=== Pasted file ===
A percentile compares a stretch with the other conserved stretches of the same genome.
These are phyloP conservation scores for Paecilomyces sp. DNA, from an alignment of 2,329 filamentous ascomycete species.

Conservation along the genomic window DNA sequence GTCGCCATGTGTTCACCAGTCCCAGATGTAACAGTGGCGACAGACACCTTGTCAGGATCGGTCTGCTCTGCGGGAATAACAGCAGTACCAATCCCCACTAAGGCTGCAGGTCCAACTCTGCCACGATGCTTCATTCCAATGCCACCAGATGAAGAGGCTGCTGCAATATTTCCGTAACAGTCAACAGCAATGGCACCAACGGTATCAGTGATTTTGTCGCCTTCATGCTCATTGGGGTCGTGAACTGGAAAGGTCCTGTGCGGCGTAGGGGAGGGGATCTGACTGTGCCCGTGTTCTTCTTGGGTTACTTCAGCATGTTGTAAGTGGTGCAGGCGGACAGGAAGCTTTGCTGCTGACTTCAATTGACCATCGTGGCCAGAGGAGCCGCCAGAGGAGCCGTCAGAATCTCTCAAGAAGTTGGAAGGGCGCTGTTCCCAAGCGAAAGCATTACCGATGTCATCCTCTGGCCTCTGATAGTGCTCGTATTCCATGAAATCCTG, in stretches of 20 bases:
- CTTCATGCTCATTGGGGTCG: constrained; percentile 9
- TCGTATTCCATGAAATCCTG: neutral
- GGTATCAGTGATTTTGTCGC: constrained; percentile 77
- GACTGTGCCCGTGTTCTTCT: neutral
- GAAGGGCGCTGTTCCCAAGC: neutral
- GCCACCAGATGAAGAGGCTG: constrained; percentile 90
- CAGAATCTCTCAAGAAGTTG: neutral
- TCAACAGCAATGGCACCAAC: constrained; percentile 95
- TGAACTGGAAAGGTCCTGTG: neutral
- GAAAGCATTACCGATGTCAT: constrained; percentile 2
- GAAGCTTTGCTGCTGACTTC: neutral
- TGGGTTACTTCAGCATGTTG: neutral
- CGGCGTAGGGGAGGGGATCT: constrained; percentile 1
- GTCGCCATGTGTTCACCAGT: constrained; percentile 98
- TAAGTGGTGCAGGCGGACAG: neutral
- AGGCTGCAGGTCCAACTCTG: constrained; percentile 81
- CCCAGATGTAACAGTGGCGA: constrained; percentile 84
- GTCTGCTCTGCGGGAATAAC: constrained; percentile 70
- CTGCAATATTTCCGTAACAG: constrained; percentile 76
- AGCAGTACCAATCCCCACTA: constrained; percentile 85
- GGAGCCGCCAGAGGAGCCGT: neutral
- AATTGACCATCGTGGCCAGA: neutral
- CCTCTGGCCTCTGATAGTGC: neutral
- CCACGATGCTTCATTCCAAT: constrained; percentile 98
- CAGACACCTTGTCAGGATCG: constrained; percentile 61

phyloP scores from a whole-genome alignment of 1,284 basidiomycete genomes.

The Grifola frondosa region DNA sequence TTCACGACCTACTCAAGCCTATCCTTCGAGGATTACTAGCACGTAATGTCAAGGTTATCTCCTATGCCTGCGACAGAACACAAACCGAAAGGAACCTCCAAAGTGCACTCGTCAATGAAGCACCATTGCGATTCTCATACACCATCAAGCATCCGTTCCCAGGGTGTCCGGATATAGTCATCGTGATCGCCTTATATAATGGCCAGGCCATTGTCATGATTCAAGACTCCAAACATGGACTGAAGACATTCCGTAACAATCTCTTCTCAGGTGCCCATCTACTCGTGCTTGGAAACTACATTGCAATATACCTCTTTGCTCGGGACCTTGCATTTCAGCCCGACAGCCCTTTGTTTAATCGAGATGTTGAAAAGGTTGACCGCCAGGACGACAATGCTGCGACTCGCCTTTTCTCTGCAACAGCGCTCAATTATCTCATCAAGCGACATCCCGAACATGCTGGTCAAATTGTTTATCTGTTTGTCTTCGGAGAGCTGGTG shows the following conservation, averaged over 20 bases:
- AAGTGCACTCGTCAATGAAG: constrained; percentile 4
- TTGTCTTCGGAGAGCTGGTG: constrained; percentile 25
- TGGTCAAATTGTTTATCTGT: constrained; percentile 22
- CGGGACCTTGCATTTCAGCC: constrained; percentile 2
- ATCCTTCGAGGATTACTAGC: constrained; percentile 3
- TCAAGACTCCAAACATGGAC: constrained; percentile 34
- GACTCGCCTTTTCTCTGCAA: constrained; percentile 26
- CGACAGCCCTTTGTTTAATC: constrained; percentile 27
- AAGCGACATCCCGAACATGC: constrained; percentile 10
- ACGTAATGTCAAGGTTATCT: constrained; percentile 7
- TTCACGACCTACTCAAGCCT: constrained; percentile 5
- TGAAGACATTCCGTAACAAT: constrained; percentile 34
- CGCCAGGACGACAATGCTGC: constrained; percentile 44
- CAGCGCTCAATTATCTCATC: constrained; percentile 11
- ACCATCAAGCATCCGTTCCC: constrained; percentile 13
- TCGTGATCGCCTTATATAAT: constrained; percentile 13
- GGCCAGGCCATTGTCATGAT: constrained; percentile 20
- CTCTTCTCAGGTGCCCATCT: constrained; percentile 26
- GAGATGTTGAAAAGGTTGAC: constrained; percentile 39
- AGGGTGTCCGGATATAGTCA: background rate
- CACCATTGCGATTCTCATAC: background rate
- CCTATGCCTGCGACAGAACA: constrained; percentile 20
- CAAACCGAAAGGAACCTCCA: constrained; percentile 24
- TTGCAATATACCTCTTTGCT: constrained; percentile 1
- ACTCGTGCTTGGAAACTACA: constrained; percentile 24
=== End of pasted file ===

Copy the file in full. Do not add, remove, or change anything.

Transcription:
A percentile compares a stretch with the other conserved stretches of the same genome.
These are phyloP conservation scores for Paecilomyces sp. DNA, from an alignment of 2,329 filamentous ascomycete species.

Conservation along the genomic window DNA sequence GTCGCCATGTGTTCACCAGTCCCAGATGTAACAGTGGCGACAGACACCTTGTCAGGATCGGTCTGCTCTGCGGGAATAACAGCAGTACCAATCCCCACTAAGGCTGCAGGTCCAACTCTGCCACGATGCTTCATTCCAATGCCACCAGATGAAGAGGCTGCTGCAATATTTCCGTAACAGTCAACAGCAATGGCACCAACGGTATCAGTGATTTTGTCGCCTTCATGCTCATTGGGGTCGTGAACTGGAAAGGTCCTGTGCGGCGTAGGGGAGGGGATCTGACTGTGCCCGTGTTCTTCTTGGGTTACTTCAGCATGTTGTAAGTGGTGCAGGCGGACAGGAAGCTTTGCTGCTGACTTCAATTGACCATCGTGGCCAGAGGAGCCGCCAGAGGAGCCGTCAGAATCTCTCAAGAAGTTGGAAGGGCGCTGTTCCCAAGCGAAAGCATTACCGATGTCATCCTCTGGCCTCTGATAGTGCTCGTATTCCATGAAATCCTG, in stretches of 20 bases:
- CTTCATGCTCATTGGGGTCG: constrained; percentile 9
- TCGTATTCCATGAAATCCTG: neutral
- GGTATCAGTGATTTTGTCGC: constrained; percentile 77
- GACTGTGCCCGTGTTCTTCT: neutral
- GAAGGGCGCTGTTCCCAAGC: neutral
- GCCACCAGATGAAGAGGCTG: constrained; percentile 90
- CAGAATCTCTCAAGAAGTTG: neutral
- TCAACAGCAATGGCACCAAC: constrained; percentile 95
- TGAACTGGAAAGGTCCTGTG: neutral
- GAAAGCATTACCGATGTCAT: constrained; percentile 2
- GAAGCTTTGCTGCTGACTTC: neutral
- TGGGTTACTTCAGCATGTTG: neutral
- CGGCGTAGGGGAGGGGATCT: constrained; percentile 1
- GTCGCCATGTGTTCACCAGT: constrained; percentile 98
- TAAGTGGTGCAGGCGGACAG: neutral
- AGGCTGCAGGTCCAACTCTG: constrained; percentile 81
- CCCAGATGTAACAGTGGCGA: constrained; percentile 84
- GTCTGCTCTGCGGGAATAAC: constrained; percentile 70
- CTGCAATATTTCCGTAACAG: constrained; percentile 76
- AGCAGTACCAATCCCCACTA: constrained; percentile 85
- GGAGCCGCCAGAGGAGCCGT: neutral
- AATTGACCATCGTGGCCAGA: neutral
- CCTCTGGCCTCTGATAGTGC: neutral
- CCACGATGCTTCATTCCAAT: constrained; percentile 98
- CAGACACCTTGTCAGGATCG: constrained; percentile 61

phyloP scores from a whole-genome alignment of 1,284 basidiomycete genomes.

The Grifola frondosa region DNA sequence TTCACGACCTACTCAAGCCTATCCTTCGAGGATTACTAGCACGTAATGTCAAGGTTATCTCCTATGCCTGCGACAGAACACAAACCGAAAGGAACCTCCAAAGTGCACTCGTCAATGAAGCACCATTGCGATTCTCATACACCATCAAGCATCCGTTCCCAGGGTGTCCGGATATAGTCATCGTGATCGCCTTATATAATGGCCAGGCCATTGTCATGATTCAAGACTCCAAACATGGACTGAAGACATTCCGTAACAATCTCTTCTCAGGTGCCCATCTACTCGTGCTTGGAAACTACATTGCAATATACCTCTTTGCTCGGGACCTTGCATTTCAGCCCGACAGCCCTTTGTTTAATCGAGATGTTGAAAAGGTTGACCGCCAGGACGACAATGCTGCGACTCGCCTTTTCTCTGCAACAGCGCTCAATTATCTCATCAAGCGACATCCCGAACATGCTGGTCAAATTGTTTATCTGTTTGTCTTCGGAGAGCTGGTG shows the following conservation, averaged over 20 bases:
- AAGTGCACTCGTCAATGAAG: constrained; percentile 4
- TTGTCTTCGGAGAGCTGGTG: constrained; percentile 25
- TGGTCAAATTGTTTATCTGT: constrained; percentile 22
- CGGGACCTTGCATTTCAGCC: constrained; percentile 2
- ATCCTTCGAGGATTACTAGC: constrained; percentile 3
- TCAAGACTCCAAACATGGAC: constrained; percentile 34
- GACTCGCCTTTTCTCTGCAA: constrained; percentile 26
- CGACAGCCCTTTGTTTAATC: constrained; percentile 27
- AAGCGACATCCCGAACATGC: constrained; percentile 10
- ACGTAATGTCAAGGTTATCT: constrained; percentile 7
- TTCACGACCTACTCAAGCCT: constrained; percentile 5
- TGAAGACATTCCGTAACAAT: constrained; percentile 34
- CGCCAGGACGACAATGCTGC: constrained; percentile 44
- CAGCGCTCAATTATCTCATC: constrained; percentile 11
- ACCATCAAGCATCCGTTCCC: constrained; percentile 13
- TCGTGATCGCCTTATATAAT: constrained; percentile 13
- GGCCAGGCCATTGTCATGAT: constrained; percentile 20
- CTCTTCTCAGGTGCCCATCT: constrained; percentile 26
- GAGATGTTGAAAAGGTTGAC: constrained; percentile 39
- AGGGTGTCCGGATATAGTCA: background rate
- CACCATTGCGATTCTCATAC: background rate
- CCTATGCCTGCGACAGAACA: constrained; percentile 20
- CAAACCGAAAGGAACCTCCA: constrained; percentile 24
- TTGCAATATACCTCTTTGCT: constrained; percentile 1
- ACTCGTGCTTGGAAACTACA: constrained; percentile 24